Carl Jung was a man passionate about psychiatry. He lived between 1875 to 1961. His work is well known and impacts so many parts of our lives, in ways most of us don’t even realize. Among the many things I’ve learned from reading The Basic Writings of C.G. Jung are the concepts of consciousness and the unconscious.
Consciousness, as I understand it from Jung, is essentially the part of our mind that is aware. This includes awareness of our senses of sight, sound, smell, taste, and touch all combined with our thoughts and emotions. It is the awareness of all these elements that makes them conscious.
The unconscious is everything else both manifested and unmanifested, of which we are not aware. We are unconscious and unaware when we sleep, yet our minds tap into our deepest hidden thoughts and beliefs and show us pictures through dreams. We carry these unconscious thoughts and beliefs through our daily life and they influence our actions. Instincts and intuition are great examples.
How do babies know how to swallow food? Do they consciously say to themselves, “Now I will swallow this milk?” Of course not! They do this naturally and unconsciously. They are born with this knowing, a part of their unconscious. Parts of our unconscious are there at birth and other parts are added as we grow through experience.
As a practical exercise, we can look at breath. Breathing can take place both consciously and unconsciously. When you bring awareness to your breath you will find you can very easily control it. If you stop thinking about it, you won’t stop breathing. It just goes on by itself, unconsciously. This is why meditation often uses a focus on the breath for reaching into the unconscious. More on this later.
I like to think of the unconscious as a larger part of “the whole” and consciousness is a small window that gives us access to it. We know through science that the spectrum of light is vast, yet there is only a very small slice that is visible to the human eye. The difference between light and consciousness is that human beings have the capacity to open their window of consciousness, allowing more of the unconscious into awareness.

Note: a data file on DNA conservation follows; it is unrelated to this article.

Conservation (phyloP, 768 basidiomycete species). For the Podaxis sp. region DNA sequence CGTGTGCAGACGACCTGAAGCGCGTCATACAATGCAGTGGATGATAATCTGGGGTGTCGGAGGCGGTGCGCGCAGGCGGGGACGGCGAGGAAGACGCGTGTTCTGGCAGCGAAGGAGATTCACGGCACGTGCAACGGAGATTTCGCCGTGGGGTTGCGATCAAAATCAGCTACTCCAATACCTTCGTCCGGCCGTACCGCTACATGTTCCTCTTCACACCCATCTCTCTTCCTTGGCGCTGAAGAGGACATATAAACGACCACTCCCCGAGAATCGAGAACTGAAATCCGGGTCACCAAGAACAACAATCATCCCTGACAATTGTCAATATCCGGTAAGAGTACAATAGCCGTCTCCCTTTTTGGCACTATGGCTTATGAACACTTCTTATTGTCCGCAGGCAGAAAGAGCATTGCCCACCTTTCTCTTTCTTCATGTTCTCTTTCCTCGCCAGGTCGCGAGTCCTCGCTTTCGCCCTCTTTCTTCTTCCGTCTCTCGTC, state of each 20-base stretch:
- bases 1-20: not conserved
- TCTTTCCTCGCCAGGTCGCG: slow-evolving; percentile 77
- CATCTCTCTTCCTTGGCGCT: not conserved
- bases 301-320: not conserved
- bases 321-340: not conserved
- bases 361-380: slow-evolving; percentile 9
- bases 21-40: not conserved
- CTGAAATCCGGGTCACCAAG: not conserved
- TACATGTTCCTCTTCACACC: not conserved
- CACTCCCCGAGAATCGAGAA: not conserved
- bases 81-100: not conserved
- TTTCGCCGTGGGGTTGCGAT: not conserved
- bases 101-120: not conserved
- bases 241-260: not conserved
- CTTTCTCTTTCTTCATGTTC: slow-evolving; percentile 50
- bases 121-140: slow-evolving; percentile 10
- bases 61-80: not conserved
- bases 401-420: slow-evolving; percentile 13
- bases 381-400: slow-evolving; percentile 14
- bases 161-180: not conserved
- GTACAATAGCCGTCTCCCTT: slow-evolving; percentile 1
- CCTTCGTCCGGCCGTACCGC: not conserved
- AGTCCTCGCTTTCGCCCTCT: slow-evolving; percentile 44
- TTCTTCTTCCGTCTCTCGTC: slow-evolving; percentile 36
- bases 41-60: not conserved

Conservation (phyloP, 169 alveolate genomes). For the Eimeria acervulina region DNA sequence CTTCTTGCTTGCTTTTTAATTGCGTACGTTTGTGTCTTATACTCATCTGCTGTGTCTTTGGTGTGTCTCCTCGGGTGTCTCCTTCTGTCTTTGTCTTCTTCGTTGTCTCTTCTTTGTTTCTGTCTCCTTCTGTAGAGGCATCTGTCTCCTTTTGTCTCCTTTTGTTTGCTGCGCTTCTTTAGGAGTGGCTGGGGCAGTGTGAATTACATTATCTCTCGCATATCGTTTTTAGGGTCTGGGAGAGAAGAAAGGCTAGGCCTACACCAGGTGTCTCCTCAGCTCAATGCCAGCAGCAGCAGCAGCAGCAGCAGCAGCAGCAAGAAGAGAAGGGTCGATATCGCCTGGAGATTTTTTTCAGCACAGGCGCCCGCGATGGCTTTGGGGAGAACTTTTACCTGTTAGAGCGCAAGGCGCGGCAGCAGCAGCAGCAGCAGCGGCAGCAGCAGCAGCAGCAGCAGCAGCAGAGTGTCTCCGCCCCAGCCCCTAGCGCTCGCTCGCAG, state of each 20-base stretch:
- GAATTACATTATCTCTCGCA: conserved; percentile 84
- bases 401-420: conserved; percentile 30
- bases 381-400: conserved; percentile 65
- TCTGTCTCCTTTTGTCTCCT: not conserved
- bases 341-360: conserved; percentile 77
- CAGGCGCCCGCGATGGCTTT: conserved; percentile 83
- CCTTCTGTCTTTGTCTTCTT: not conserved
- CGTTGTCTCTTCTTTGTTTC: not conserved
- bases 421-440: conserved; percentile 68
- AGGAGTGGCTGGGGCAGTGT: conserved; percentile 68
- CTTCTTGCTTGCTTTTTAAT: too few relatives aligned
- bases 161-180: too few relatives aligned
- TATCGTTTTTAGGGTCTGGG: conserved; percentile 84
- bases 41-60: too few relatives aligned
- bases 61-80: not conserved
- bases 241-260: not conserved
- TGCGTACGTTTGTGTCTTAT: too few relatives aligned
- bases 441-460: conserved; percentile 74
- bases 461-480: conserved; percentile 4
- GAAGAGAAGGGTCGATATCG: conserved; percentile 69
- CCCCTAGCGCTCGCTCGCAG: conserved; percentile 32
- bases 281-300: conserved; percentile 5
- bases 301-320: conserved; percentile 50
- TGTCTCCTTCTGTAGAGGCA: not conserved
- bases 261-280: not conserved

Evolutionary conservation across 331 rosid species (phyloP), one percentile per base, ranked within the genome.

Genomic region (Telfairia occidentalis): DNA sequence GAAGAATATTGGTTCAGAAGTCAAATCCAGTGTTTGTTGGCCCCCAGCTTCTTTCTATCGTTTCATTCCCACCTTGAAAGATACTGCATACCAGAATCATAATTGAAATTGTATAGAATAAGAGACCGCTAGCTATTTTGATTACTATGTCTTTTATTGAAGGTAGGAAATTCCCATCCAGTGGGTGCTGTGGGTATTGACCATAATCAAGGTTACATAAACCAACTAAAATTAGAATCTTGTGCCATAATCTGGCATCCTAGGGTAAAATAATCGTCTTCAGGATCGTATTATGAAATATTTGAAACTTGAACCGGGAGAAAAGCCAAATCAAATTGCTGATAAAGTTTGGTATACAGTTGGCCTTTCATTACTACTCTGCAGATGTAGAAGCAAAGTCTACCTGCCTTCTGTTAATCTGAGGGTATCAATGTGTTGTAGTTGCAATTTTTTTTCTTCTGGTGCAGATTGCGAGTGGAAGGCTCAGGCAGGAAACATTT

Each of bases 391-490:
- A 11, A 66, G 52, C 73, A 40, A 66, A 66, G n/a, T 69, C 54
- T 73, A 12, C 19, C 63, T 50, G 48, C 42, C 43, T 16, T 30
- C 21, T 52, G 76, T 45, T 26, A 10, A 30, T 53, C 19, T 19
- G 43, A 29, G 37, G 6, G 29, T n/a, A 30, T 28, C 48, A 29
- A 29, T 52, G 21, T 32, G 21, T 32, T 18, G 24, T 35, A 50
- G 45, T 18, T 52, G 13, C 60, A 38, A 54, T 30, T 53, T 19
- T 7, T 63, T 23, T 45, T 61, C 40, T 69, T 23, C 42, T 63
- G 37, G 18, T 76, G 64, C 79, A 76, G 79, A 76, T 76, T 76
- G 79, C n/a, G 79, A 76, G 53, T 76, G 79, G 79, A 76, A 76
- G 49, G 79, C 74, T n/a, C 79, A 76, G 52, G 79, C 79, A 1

Many of us have used the words unconscious and subconscious interchangeably. Interestingly, I’ve noticed recently that more and more people are moving away from the word subconscious. I agree. The unmanifested is infinite and certainly not “sub” or below our consciousness. On the contrary, it’s the other way around! Think about this the next time you hear someone use the word subconscious.
What does this have to do with the idea that “there is and always has been only one spiritual teaching?” Carl Jung describes a process he calls individuation which is a lifetime of making unconscious contents conscious. It is an awakening. It is the process of becoming fully aware of oneself, becoming whole. Dare I say that this is man’s true purpose?
We’ve only scratched the surface here. Jung goes on to explain that there is not only an individual consciousness and unconscious, but there are also both a collective consciousness and unconscious. Oneness then means connection of all parts to the whole.
I’m committed to keeping these posts very short and to the point. The brevity is intentional and hopefully will spark curiosity to go deeper. Tomorrow we will continue with Carl Jung, the collective consciousness and unconscious, and find out about the hero within us.